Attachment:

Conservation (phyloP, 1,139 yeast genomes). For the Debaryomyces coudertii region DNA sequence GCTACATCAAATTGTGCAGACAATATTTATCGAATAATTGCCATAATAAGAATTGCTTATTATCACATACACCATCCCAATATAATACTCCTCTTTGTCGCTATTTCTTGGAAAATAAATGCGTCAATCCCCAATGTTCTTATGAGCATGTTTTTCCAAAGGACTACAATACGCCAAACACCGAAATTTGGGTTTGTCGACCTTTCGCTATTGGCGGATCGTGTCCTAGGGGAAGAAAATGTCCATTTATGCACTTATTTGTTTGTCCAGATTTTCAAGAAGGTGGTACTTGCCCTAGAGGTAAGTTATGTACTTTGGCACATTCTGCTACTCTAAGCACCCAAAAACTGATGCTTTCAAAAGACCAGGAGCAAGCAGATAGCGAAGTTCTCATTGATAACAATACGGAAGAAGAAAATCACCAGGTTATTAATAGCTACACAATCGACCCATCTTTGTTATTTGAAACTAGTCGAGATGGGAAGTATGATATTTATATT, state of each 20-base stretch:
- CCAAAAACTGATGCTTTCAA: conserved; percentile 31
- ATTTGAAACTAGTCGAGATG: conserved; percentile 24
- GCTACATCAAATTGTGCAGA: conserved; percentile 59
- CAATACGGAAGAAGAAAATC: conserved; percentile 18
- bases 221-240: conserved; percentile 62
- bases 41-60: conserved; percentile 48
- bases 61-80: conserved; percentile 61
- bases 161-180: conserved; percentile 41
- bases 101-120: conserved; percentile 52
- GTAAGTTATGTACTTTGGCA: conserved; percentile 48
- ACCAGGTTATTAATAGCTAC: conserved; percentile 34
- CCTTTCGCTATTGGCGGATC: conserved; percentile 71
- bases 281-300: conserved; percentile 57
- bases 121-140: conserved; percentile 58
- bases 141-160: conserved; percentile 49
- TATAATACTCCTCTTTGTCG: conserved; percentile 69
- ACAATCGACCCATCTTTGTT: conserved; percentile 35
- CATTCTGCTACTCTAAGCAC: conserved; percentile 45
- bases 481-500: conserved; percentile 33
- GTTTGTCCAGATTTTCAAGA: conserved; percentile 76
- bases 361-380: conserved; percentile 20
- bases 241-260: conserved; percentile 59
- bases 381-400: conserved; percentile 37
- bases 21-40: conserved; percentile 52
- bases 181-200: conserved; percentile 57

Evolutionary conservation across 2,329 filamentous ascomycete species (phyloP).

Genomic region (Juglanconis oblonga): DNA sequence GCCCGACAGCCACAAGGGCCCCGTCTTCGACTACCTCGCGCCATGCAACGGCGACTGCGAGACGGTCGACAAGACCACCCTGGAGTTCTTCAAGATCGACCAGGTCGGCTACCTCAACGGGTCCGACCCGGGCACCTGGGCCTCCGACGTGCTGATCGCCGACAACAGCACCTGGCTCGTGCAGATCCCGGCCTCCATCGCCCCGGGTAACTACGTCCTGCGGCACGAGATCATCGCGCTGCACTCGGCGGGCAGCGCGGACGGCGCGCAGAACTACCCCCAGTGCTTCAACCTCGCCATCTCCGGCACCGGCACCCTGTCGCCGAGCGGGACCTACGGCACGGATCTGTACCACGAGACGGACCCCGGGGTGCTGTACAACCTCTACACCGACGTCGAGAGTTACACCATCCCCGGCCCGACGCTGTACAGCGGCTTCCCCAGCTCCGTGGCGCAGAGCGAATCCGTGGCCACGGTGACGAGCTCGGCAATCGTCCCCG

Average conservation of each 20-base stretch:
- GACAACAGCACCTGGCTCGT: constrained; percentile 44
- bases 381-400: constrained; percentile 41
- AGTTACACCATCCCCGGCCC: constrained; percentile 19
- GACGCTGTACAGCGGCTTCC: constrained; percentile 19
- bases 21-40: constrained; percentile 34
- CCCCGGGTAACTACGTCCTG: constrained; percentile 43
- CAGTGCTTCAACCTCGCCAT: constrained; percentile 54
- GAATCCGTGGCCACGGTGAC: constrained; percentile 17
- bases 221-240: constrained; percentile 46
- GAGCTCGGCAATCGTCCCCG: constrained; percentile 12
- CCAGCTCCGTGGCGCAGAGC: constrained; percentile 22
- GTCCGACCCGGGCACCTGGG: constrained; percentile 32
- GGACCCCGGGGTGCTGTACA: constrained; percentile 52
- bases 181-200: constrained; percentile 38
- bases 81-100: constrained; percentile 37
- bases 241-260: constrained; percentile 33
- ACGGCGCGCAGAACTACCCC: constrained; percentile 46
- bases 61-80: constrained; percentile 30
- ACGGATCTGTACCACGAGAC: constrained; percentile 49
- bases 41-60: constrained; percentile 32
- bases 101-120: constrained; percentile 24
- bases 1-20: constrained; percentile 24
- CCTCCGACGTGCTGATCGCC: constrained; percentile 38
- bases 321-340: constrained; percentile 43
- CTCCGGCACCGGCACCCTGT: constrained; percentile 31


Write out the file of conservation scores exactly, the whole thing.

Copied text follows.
Conservation (phyloP, 1,139 yeast genomes). For the Debaryomyces coudertii region DNA sequence GCTACATCAAATTGTGCAGACAATATTTATCGAATAATTGCCATAATAAGAATTGCTTATTATCACATACACCATCCCAATATAATACTCCTCTTTGTCGCTATTTCTTGGAAAATAAATGCGTCAATCCCCAATGTTCTTATGAGCATGTTTTTCCAAAGGACTACAATACGCCAAACACCGAAATTTGGGTTTGTCGACCTTTCGCTATTGGCGGATCGTGTCCTAGGGGAAGAAAATGTCCATTTATGCACTTATTTGTTTGTCCAGATTTTCAAGAAGGTGGTACTTGCCCTAGAGGTAAGTTATGTACTTTGGCACATTCTGCTACTCTAAGCACCCAAAAACTGATGCTTTCAAAAGACCAGGAGCAAGCAGATAGCGAAGTTCTCATTGATAACAATACGGAAGAAGAAAATCACCAGGTTATTAATAGCTACACAATCGACCCATCTTTGTTATTTGAAACTAGTCGAGATGGGAAGTATGATATTTATATT, state of each 20-base stretch:
- CCAAAAACTGATGCTTTCAA: conserved; percentile 31
- ATTTGAAACTAGTCGAGATG: conserved; percentile 24
- GCTACATCAAATTGTGCAGA: conserved; percentile 59
- CAATACGGAAGAAGAAAATC: conserved; percentile 18
- bases 221-240: conserved; percentile 62
- bases 41-60: conserved; percentile 48
- bases 61-80: conserved; percentile 61
- bases 161-180: conserved; percentile 41
- bases 101-120: conserved; percentile 52
- GTAAGTTATGTACTTTGGCA: conserved; percentile 48
- ACCAGGTTATTAATAGCTAC: conserved; percentile 34
- CCTTTCGCTATTGGCGGATC: conserved; percentile 71
- bases 281-300: conserved; percentile 57
- bases 121-140: conserved; percentile 58
- bases 141-160: conserved; percentile 49
- TATAATACTCCTCTTTGTCG: conserved; percentile 69
- ACAATCGACCCATCTTTGTT: conserved; percentile 35
- CATTCTGCTACTCTAAGCAC: conserved; percentile 45
- bases 481-500: conserved; percentile 33
- GTTTGTCCAGATTTTCAAGA: conserved; percentile 76
- bases 361-380: conserved; percentile 20
- bases 241-260: conserved; percentile 59
- bases 381-400: conserved; percentile 37
- bases 21-40: conserved; percentile 52
- bases 181-200: conserved; percentile 57

Evolutionary conservation across 2,329 filamentous ascomycete species (phyloP).

Genomic region (Juglanconis oblonga): DNA sequence GCCCGACAGCCACAAGGGCCCCGTCTTCGACTACCTCGCGCCATGCAACGGCGACTGCGAGACGGTCGACAAGACCACCCTGGAGTTCTTCAAGATCGACCAGGTCGGCTACCTCAACGGGTCCGACCCGGGCACCTGGGCCTCCGACGTGCTGATCGCCGACAACAGCACCTGGCTCGTGCAGATCCCGGCCTCCATCGCCCCGGGTAACTACGTCCTGCGGCACGAGATCATCGCGCTGCACTCGGCGGGCAGCGCGGACGGCGCGCAGAACTACCCCCAGTGCTTCAACCTCGCCATCTCCGGCACCGGCACCCTGTCGCCGAGCGGGACCTACGGCACGGATCTGTACCACGAGACGGACCCCGGGGTGCTGTACAACCTCTACACCGACGTCGAGAGTTACACCATCCCCGGCCCGACGCTGTACAGCGGCTTCCCCAGCTCCGTGGCGCAGAGCGAATCCGTGGCCACGGTGACGAGCTCGGCAATCGTCCCCG

Average conservation of each 20-base stretch:
- GACAACAGCACCTGGCTCGT: constrained; percentile 44
- bases 381-400: constrained; percentile 41
- AGTTACACCATCCCCGGCCC: constrained; percentile 19
- GACGCTGTACAGCGGCTTCC: constrained; percentile 19
- bases 21-40: constrained; percentile 34
- CCCCGGGTAACTACGTCCTG: constrained; percentile 43
- CAGTGCTTCAACCTCGCCAT: constrained; percentile 54
- GAATCCGTGGCCACGGTGAC: constrained; percentile 17
- bases 221-240: constrained; percentile 46
- GAGCTCGGCAATCGTCCCCG: constrained; percentile 12
- CCAGCTCCGTGGCGCAGAGC: constrained; percentile 22
- GTCCGACCCGGGCACCTGGG: constrained; percentile 32
- GGACCCCGGGGTGCTGTACA: constrained; percentile 52
- bases 181-200: constrained; percentile 38
- bases 81-100: constrained; percentile 37
- bases 241-260: constrained; percentile 33
- ACGGCGCGCAGAACTACCCC: constrained; percentile 46
- bases 61-80: constrained; percentile 30
- ACGGATCTGTACCACGAGAC: constrained; percentile 49
- bases 41-60: constrained; percentile 32
- bases 101-120: constrained; percentile 24
- bases 1-20: constrained; percentile 24
- CCTCCGACGTGCTGATCGCC: constrained; percentile 38
- bases 321-340: constrained; percentile 43
- CTCCGGCACCGGCACCCTGT: constrained; percentile 31